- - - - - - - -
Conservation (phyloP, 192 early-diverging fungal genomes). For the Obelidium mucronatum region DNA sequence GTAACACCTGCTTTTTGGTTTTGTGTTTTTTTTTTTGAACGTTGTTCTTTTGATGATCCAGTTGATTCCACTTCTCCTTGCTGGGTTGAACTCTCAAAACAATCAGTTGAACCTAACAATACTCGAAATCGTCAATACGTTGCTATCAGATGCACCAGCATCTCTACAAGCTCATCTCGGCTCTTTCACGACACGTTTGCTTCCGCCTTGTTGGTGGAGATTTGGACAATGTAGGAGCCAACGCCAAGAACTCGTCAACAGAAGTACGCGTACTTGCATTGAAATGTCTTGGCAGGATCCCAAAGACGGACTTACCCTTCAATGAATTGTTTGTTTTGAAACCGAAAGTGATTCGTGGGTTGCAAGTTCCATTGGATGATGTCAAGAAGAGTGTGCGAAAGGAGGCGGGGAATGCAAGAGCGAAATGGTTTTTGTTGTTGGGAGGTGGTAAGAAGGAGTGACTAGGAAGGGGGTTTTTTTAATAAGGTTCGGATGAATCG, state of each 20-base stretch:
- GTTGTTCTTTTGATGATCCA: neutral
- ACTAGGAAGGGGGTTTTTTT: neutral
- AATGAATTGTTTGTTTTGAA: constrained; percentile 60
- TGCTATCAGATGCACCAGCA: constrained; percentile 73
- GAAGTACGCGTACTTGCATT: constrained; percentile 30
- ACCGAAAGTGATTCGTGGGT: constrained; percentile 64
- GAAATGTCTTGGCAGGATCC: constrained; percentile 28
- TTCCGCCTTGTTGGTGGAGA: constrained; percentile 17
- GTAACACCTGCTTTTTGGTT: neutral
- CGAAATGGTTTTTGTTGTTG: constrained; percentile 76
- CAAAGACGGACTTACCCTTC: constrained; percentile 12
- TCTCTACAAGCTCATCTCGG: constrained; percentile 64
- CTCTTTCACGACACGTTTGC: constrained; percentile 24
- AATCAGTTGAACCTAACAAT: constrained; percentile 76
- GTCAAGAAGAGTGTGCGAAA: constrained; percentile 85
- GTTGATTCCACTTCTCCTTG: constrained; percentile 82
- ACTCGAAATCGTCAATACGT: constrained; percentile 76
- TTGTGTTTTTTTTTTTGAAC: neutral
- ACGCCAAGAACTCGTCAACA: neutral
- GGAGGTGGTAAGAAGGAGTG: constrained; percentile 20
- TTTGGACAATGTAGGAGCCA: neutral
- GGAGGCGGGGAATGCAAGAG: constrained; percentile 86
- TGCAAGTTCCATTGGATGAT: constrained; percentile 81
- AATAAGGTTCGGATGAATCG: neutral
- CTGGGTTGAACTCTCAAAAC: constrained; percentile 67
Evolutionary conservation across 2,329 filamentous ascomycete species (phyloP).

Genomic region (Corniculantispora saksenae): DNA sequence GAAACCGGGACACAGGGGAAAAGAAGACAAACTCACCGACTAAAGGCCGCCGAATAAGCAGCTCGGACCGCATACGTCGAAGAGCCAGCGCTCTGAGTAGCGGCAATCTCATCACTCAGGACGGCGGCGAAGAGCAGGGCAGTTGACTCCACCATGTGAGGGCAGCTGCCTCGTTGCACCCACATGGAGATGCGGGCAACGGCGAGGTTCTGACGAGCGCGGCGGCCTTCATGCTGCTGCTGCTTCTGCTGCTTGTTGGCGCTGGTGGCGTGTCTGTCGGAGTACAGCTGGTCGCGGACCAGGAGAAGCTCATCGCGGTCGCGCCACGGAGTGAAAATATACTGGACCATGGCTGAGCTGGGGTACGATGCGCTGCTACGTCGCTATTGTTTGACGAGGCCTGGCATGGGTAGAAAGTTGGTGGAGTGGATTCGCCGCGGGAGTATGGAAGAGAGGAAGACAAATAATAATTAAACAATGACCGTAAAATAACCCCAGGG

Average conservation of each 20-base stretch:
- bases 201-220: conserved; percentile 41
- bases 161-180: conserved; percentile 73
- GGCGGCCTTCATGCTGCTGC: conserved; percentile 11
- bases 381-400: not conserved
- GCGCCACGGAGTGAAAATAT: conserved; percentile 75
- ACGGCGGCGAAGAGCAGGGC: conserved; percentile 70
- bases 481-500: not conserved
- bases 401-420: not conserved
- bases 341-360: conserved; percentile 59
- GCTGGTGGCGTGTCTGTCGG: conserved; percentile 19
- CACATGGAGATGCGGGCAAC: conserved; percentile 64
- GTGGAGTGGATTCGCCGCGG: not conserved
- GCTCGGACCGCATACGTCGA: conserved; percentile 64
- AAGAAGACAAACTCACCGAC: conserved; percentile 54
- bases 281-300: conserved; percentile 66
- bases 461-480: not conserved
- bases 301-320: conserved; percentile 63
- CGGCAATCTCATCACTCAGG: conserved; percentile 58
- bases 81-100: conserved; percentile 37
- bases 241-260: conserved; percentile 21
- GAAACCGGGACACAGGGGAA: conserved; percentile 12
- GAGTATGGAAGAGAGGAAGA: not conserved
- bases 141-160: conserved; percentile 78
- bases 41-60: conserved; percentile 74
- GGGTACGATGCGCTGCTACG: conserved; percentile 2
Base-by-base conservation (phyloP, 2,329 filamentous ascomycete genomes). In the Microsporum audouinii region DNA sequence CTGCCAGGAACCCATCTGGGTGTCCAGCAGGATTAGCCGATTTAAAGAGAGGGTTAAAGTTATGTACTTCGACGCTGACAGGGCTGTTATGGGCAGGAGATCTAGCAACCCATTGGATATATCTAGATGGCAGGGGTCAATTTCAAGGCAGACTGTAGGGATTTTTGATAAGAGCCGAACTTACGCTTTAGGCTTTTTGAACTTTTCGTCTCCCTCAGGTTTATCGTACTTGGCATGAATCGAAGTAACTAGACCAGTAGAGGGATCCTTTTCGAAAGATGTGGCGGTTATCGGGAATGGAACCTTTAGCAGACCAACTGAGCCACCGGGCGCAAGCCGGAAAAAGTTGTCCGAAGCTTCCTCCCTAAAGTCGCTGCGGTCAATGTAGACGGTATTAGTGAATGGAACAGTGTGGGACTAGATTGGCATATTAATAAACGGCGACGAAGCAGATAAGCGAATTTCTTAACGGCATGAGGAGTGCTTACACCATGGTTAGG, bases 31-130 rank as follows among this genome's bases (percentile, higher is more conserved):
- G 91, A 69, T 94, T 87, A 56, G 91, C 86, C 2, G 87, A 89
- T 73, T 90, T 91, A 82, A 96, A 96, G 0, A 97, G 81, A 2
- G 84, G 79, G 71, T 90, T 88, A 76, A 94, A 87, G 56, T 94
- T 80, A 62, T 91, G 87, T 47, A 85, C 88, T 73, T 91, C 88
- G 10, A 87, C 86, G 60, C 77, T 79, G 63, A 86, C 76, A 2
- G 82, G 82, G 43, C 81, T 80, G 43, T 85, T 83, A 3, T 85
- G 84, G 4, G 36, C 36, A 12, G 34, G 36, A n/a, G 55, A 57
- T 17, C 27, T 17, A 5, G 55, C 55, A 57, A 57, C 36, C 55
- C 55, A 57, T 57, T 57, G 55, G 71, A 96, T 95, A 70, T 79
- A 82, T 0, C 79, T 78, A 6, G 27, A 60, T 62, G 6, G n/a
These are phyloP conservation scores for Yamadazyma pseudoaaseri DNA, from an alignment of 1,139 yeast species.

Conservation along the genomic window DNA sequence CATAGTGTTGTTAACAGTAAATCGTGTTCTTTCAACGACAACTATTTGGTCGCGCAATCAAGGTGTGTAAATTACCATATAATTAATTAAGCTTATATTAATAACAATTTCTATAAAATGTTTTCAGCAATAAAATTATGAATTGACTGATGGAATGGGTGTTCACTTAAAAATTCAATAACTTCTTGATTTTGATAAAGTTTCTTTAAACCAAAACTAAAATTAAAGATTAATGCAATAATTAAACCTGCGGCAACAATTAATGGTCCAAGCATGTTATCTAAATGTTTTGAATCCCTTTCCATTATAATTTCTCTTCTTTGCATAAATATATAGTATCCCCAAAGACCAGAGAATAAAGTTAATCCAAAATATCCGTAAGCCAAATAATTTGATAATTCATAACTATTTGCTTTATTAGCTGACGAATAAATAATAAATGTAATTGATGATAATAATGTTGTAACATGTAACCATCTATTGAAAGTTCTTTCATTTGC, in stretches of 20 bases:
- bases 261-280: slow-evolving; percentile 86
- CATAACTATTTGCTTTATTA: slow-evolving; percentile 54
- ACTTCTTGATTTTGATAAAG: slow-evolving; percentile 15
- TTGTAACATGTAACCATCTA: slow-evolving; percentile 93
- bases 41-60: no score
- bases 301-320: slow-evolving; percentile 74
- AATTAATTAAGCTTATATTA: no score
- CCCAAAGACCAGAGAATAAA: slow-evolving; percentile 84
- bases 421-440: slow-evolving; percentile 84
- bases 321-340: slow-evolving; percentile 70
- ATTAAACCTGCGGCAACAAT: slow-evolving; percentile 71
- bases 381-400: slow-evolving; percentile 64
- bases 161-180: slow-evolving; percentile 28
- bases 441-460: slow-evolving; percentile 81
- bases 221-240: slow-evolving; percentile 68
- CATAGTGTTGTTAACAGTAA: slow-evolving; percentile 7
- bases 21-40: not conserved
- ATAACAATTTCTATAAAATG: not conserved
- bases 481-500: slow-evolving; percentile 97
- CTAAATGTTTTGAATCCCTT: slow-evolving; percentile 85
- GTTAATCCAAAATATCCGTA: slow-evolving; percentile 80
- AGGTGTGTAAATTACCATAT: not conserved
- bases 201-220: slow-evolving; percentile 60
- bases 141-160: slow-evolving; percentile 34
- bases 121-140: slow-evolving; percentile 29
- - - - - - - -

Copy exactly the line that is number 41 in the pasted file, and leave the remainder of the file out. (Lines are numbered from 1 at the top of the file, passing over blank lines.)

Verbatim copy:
- GTGGAGTGGATTCGCCGCGG: not conserved